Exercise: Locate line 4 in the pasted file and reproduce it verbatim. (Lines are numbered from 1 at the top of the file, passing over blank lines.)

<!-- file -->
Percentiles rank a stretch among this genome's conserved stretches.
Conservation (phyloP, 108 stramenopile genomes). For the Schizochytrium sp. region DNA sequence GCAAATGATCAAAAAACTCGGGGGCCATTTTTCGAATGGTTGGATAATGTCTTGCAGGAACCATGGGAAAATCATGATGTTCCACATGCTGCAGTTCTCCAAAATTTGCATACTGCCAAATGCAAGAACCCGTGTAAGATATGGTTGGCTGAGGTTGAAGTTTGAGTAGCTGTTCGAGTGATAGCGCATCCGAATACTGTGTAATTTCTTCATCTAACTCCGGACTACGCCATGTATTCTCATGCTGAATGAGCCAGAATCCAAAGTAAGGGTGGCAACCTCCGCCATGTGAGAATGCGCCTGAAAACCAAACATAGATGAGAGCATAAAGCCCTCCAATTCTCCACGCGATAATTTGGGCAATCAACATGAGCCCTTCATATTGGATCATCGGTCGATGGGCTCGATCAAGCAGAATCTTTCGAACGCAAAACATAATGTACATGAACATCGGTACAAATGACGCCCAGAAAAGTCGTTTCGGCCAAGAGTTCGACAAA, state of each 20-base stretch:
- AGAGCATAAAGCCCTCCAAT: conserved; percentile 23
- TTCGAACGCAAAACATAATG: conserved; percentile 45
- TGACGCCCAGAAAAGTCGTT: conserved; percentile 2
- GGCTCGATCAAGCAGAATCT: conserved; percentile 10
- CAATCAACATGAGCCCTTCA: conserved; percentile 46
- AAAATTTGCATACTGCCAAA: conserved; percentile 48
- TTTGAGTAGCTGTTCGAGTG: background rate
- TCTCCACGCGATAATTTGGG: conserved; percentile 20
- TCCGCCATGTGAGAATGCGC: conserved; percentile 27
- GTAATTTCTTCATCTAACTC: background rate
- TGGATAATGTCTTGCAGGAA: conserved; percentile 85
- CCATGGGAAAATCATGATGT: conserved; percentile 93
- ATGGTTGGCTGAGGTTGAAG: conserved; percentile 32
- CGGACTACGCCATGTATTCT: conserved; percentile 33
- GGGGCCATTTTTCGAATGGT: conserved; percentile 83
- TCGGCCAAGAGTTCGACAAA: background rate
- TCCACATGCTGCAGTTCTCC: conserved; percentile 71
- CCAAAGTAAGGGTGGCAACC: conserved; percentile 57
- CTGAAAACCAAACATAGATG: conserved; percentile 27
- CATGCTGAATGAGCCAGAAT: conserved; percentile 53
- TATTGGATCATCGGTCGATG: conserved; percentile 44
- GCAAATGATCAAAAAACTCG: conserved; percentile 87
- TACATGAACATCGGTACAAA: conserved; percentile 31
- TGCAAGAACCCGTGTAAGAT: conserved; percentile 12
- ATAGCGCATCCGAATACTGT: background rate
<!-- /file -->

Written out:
- TTCGAACGCAAAACATAATG: conserved; percentile 45